Posted in Mommyhood

Dear Future Husband

Maybe I’m ahead of the game, but I don’t think it’s too early to pray for the man who will become My Girl’s husband

My Girl: “I can never get married. I need to pass on our family name.”

This was said to me on the way home from horseback lessons. Seconds before we had been talking about the difference between steaks and pork chops. So, don’t ask me how My Girl went from Point A to Point B because her mind is a labyrinth I’d rather not explore.

All I could think is that there were a lot of things wrong with that statement, but did I really want to correct any of them?

Dear Future Future Husband

Though My Girl is too young to think about marriage (she turns 9 in a week), it’s definitely something I think about for her.

I’m not one of those moms who cries every time her child gets older or hits another milestone. Don’t get me wrong; I can’t even fathom My Girl growing up, moving out, living on her own and only calling me on Sunday evenings. It makes me physically sick.

But I also don’t dread her growing up. Partly because she drives me absolutely bananas? Maybe. But more because I’m so excited to see how she turns out.

I’m a very much instant-gratification kind of person. That’s why I read spoilers about books and movies incessantly. Asking me to wait 18, 20, 30, 50 years to see all my hard parenting work pay off is a lot to ask of my limited patience.

So thinking of My Girl’s future husband does happen more than you might think.

Dear Future Prince George Husband… Or some other rich husband

Obviously, she’s going to marry Prince George and become the next Meghan Markle of England. I’d like to say she will be the next Kate Middleton, but let’s be truthful here: My Girl isn’t big in the calm, elegant, and poised categories. A movie star turned princess is more her style.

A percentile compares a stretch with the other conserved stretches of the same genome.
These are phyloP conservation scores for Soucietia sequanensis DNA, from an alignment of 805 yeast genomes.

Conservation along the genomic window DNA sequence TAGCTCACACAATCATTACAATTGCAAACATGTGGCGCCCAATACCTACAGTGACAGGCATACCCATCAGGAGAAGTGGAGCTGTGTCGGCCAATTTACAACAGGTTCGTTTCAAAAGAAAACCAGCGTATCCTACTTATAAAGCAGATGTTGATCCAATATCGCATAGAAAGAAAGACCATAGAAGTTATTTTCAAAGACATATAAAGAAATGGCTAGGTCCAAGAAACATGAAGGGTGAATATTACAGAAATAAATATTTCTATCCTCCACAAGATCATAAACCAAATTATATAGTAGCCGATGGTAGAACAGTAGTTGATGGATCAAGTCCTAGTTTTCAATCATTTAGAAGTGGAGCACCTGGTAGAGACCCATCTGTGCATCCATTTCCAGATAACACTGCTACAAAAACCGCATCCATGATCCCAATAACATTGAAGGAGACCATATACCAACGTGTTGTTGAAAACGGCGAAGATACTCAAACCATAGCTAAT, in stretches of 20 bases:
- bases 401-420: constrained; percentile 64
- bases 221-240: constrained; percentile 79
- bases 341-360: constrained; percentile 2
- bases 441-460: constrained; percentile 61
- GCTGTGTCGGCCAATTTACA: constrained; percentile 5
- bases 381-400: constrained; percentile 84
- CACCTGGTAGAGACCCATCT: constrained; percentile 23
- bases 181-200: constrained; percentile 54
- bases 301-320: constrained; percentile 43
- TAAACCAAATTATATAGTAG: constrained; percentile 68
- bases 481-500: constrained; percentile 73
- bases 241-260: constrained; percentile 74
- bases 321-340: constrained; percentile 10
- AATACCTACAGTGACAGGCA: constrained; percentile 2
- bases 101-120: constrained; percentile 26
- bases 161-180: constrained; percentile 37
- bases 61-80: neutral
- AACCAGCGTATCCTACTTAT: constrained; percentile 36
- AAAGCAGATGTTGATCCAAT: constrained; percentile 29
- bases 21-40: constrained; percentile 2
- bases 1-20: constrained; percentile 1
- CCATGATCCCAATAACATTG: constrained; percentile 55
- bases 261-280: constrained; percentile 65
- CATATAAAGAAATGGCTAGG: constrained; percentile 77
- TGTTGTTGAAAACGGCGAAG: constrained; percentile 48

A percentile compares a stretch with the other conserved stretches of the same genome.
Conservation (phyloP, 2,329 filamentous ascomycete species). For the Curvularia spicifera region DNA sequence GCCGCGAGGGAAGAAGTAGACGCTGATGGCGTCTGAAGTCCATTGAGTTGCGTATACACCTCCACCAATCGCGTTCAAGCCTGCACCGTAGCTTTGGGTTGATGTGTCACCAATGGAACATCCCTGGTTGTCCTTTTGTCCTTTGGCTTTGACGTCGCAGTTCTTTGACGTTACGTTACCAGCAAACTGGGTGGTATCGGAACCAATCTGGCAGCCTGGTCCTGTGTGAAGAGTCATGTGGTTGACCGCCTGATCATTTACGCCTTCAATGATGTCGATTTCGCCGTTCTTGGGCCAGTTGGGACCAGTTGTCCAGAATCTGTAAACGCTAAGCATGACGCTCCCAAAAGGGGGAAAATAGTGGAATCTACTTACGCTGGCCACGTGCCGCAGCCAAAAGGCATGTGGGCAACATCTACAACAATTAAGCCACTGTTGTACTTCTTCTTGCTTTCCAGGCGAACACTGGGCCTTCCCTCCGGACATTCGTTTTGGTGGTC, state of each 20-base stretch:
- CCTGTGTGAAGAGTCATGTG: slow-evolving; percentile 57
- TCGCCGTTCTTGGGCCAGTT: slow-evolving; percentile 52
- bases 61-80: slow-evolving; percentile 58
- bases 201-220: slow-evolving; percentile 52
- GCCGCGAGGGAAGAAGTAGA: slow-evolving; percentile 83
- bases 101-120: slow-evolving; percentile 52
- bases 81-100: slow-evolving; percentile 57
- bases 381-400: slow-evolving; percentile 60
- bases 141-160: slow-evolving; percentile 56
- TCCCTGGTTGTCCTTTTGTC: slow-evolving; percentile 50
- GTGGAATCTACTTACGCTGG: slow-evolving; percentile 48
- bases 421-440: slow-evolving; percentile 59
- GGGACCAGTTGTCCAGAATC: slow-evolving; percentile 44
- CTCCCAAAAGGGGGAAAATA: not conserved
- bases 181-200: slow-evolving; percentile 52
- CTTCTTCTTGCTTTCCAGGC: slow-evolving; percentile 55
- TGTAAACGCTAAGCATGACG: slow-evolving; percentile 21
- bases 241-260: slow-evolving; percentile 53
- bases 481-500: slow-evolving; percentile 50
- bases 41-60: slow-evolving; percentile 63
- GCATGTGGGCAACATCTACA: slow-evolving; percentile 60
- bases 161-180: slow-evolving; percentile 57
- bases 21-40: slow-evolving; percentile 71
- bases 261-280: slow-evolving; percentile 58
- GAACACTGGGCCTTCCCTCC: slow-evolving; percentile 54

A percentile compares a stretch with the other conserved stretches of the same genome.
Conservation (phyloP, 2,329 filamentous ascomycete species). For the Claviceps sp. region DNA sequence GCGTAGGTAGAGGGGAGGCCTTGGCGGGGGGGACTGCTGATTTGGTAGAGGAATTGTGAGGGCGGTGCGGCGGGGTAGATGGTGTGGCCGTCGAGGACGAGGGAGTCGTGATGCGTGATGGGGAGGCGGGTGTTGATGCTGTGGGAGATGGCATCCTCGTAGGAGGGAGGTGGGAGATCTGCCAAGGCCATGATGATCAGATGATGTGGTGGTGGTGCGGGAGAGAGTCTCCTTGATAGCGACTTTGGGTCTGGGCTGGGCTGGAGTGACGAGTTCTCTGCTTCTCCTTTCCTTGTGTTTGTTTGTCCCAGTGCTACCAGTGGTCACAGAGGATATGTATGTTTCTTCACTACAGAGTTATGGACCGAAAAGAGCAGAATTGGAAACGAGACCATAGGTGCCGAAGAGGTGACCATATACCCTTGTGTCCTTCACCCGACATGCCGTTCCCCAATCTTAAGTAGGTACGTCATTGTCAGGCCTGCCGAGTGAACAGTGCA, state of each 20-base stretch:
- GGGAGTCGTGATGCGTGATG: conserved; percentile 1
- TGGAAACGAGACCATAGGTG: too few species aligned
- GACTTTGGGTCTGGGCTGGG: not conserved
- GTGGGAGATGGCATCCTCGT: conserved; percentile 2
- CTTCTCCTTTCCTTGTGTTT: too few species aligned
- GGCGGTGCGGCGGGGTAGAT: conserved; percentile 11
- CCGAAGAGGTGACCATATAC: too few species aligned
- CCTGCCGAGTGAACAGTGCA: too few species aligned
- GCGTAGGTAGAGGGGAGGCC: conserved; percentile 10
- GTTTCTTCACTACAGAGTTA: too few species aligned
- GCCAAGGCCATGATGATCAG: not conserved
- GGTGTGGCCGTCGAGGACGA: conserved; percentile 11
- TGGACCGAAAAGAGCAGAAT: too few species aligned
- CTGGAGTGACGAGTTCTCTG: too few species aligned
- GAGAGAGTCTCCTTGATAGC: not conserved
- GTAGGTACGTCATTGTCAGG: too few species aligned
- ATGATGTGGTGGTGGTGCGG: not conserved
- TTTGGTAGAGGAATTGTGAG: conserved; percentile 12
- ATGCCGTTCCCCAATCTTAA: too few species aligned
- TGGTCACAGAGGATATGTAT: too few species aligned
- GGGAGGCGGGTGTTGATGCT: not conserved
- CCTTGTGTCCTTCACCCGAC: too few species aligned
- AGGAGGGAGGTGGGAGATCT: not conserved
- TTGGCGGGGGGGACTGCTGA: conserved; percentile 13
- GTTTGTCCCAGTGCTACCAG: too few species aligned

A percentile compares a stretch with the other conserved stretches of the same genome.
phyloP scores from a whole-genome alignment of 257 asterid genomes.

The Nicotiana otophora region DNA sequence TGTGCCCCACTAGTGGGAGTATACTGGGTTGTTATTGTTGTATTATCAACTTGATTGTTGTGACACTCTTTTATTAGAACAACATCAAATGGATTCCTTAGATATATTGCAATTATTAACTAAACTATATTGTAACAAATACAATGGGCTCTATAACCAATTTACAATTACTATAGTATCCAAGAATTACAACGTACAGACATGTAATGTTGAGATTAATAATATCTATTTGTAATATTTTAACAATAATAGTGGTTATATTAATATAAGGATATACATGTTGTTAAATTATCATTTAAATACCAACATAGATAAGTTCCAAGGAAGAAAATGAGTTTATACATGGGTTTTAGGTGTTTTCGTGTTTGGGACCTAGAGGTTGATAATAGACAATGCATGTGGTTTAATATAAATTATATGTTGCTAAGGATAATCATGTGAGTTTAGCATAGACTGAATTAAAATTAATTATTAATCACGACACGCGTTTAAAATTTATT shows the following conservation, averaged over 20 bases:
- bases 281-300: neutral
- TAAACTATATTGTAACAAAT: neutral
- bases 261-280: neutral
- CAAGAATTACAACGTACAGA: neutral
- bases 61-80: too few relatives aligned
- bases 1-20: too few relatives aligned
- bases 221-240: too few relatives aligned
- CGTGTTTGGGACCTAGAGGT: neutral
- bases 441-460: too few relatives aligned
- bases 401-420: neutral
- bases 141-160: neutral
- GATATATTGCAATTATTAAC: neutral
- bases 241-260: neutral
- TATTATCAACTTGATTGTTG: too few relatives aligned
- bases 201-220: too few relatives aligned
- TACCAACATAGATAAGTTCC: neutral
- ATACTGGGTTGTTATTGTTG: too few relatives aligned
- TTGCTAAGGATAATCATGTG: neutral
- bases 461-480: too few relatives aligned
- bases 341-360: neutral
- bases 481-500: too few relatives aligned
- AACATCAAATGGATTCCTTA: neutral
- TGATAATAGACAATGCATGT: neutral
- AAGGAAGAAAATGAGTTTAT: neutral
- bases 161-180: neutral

And if that doesn’t work out, she’ll marry Chris Pratt and Anna Faris’s boy. I’ve done the math. They are about the same age, and how can he not grow up to be a heartthrob?

And if that doesn’t work out, I’m still rooting for LeslieAnn’s boy.

So even though I have it all worked out – obviously – I do pray for My Girl’s future husband.

I don’t pray that he’s a prince or rich movie star. I just pray, first, that his parents are raising him right. If you think about it, he’s turning into the person he’s going to be 18, 20, 30, 50 years from now. So I pray that his parents are teaching him to not be an asshole, like I’m desperately teaching My Girl.

Dear The Husband and other great male figures

I’m also praying that he’s developing the strength, patience, tolerance and courage to handle an adult My Girl, because my prediction is that she’s going to be a force to reckoned with.

First, the poor guy is already burdened down with high expectations. As much as I tease and mock The Husband, he’s a pretty amazing husband and daddy.

Dear My Husband – Did you realize what you were getting into on our wedding day? (Also, weren’t we just babies?!)

He blamed my father for this.

In fact, on more than one occasion, he has said: